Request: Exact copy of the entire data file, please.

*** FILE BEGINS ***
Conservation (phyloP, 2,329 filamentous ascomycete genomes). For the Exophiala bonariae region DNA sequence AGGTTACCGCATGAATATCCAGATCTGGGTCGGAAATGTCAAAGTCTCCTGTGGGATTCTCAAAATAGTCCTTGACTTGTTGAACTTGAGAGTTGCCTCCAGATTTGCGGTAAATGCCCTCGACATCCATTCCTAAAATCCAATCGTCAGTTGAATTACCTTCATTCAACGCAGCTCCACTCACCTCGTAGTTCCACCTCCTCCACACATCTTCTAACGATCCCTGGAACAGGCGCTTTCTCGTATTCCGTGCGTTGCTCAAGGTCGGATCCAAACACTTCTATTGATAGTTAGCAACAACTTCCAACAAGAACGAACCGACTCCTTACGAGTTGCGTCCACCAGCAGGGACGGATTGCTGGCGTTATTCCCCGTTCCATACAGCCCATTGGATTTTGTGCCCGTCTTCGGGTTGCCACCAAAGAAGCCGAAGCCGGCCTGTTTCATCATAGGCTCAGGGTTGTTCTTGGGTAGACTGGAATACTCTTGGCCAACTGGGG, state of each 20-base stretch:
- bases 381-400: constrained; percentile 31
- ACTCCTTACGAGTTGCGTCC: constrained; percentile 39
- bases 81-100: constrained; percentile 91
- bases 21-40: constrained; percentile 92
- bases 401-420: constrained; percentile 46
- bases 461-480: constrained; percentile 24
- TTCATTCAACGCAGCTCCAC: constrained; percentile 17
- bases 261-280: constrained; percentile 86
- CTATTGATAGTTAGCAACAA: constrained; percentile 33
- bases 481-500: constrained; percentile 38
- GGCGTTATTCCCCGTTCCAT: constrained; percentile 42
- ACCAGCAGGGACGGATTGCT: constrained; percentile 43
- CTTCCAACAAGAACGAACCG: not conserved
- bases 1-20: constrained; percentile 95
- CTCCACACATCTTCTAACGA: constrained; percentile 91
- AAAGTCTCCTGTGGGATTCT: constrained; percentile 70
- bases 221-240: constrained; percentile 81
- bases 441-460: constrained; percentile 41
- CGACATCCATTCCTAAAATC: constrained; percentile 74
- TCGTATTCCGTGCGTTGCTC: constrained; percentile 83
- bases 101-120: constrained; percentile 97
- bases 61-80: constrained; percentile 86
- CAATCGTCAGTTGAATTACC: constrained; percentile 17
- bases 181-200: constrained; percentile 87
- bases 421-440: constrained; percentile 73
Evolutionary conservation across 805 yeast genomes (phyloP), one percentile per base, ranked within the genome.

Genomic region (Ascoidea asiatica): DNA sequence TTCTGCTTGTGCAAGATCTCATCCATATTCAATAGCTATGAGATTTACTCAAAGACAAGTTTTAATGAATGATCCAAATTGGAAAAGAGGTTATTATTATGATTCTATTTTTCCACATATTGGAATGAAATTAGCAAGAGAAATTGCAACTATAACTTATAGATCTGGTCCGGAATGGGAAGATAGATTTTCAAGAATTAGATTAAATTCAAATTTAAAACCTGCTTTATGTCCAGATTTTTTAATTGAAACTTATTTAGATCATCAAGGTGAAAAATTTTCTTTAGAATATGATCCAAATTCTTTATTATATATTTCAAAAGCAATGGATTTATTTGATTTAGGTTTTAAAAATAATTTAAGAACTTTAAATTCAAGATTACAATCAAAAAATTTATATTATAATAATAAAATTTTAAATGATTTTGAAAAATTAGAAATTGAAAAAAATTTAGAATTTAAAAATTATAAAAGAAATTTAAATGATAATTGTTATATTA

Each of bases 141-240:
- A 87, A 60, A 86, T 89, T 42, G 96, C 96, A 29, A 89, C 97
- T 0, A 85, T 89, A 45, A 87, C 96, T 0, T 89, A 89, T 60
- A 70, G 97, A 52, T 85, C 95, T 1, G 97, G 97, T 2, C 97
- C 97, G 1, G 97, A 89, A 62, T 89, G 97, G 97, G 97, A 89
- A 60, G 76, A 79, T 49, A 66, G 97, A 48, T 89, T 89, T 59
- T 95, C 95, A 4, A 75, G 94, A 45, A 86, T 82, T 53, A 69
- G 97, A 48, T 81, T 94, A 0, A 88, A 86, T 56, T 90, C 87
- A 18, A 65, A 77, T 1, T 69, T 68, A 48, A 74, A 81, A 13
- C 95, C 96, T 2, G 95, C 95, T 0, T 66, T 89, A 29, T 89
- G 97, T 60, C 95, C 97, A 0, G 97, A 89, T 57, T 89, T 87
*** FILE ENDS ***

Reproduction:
Conservation (phyloP, 2,329 filamentous ascomycete genomes). For the Exophiala bonariae region DNA sequence AGGTTACCGCATGAATATCCAGATCTGGGTCGGAAATGTCAAAGTCTCCTGTGGGATTCTCAAAATAGTCCTTGACTTGTTGAACTTGAGAGTTGCCTCCAGATTTGCGGTAAATGCCCTCGACATCCATTCCTAAAATCCAATCGTCAGTTGAATTACCTTCATTCAACGCAGCTCCACTCACCTCGTAGTTCCACCTCCTCCACACATCTTCTAACGATCCCTGGAACAGGCGCTTTCTCGTATTCCGTGCGTTGCTCAAGGTCGGATCCAAACACTTCTATTGATAGTTAGCAACAACTTCCAACAAGAACGAACCGACTCCTTACGAGTTGCGTCCACCAGCAGGGACGGATTGCTGGCGTTATTCCCCGTTCCATACAGCCCATTGGATTTTGTGCCCGTCTTCGGGTTGCCACCAAAGAAGCCGAAGCCGGCCTGTTTCATCATAGGCTCAGGGTTGTTCTTGGGTAGACTGGAATACTCTTGGCCAACTGGGG, state of each 20-base stretch:
- bases 381-400: constrained; percentile 31
- ACTCCTTACGAGTTGCGTCC: constrained; percentile 39
- bases 81-100: constrained; percentile 91
- bases 21-40: constrained; percentile 92
- bases 401-420: constrained; percentile 46
- bases 461-480: constrained; percentile 24
- TTCATTCAACGCAGCTCCAC: constrained; percentile 17
- bases 261-280: constrained; percentile 86
- CTATTGATAGTTAGCAACAA: constrained; percentile 33
- bases 481-500: constrained; percentile 38
- GGCGTTATTCCCCGTTCCAT: constrained; percentile 42
- ACCAGCAGGGACGGATTGCT: constrained; percentile 43
- CTTCCAACAAGAACGAACCG: not conserved
- bases 1-20: constrained; percentile 95
- CTCCACACATCTTCTAACGA: constrained; percentile 91
- AAAGTCTCCTGTGGGATTCT: constrained; percentile 70
- bases 221-240: constrained; percentile 81
- bases 441-460: constrained; percentile 41
- CGACATCCATTCCTAAAATC: constrained; percentile 74
- TCGTATTCCGTGCGTTGCTC: constrained; percentile 83
- bases 101-120: constrained; percentile 97
- bases 61-80: constrained; percentile 86
- CAATCGTCAGTTGAATTACC: constrained; percentile 17
- bases 181-200: constrained; percentile 87
- bases 421-440: constrained; percentile 73
Evolutionary conservation across 805 yeast genomes (phyloP), one percentile per base, ranked within the genome.

Genomic region (Ascoidea asiatica): DNA sequence TTCTGCTTGTGCAAGATCTCATCCATATTCAATAGCTATGAGATTTACTCAAAGACAAGTTTTAATGAATGATCCAAATTGGAAAAGAGGTTATTATTATGATTCTATTTTTCCACATATTGGAATGAAATTAGCAAGAGAAATTGCAACTATAACTTATAGATCTGGTCCGGAATGGGAAGATAGATTTTCAAGAATTAGATTAAATTCAAATTTAAAACCTGCTTTATGTCCAGATTTTTTAATTGAAACTTATTTAGATCATCAAGGTGAAAAATTTTCTTTAGAATATGATCCAAATTCTTTATTATATATTTCAAAAGCAATGGATTTATTTGATTTAGGTTTTAAAAATAATTTAAGAACTTTAAATTCAAGATTACAATCAAAAAATTTATATTATAATAATAAAATTTTAAATGATTTTGAAAAATTAGAAATTGAAAAAAATTTAGAATTTAAAAATTATAAAAGAAATTTAAATGATAATTGTTATATTA

Each of bases 141-240:
- A 87, A 60, A 86, T 89, T 42, G 96, C 96, A 29, A 89, C 97
- T 0, A 85, T 89, A 45, A 87, C 96, T 0, T 89, A 89, T 60
- A 70, G 97, A 52, T 85, C 95, T 1, G 97, G 97, T 2, C 97
- C 97, G 1, G 97, A 89, A 62, T 89, G 97, G 97, G 97, A 89
- A 60, G 76, A 79, T 49, A 66, G 97, A 48, T 89, T 89, T 59
- T 95, C 95, A 4, A 75, G 94, A 45, A 86, T 82, T 53, A 69
- G 97, A 48, T 81, T 94, A 0, A 88, A 86, T 56, T 90, C 87
- A 18, A 65, A 77, T 1, T 69, T 68, A 48, A 74, A 81, A 13
- C 95, C 96, T 2, G 95, C 95, T 0, T 66, T 89, A 29, T 89
- G 97, T 60, C 95, C 97, A 0, G 97, A 89, T 57, T 89, T 87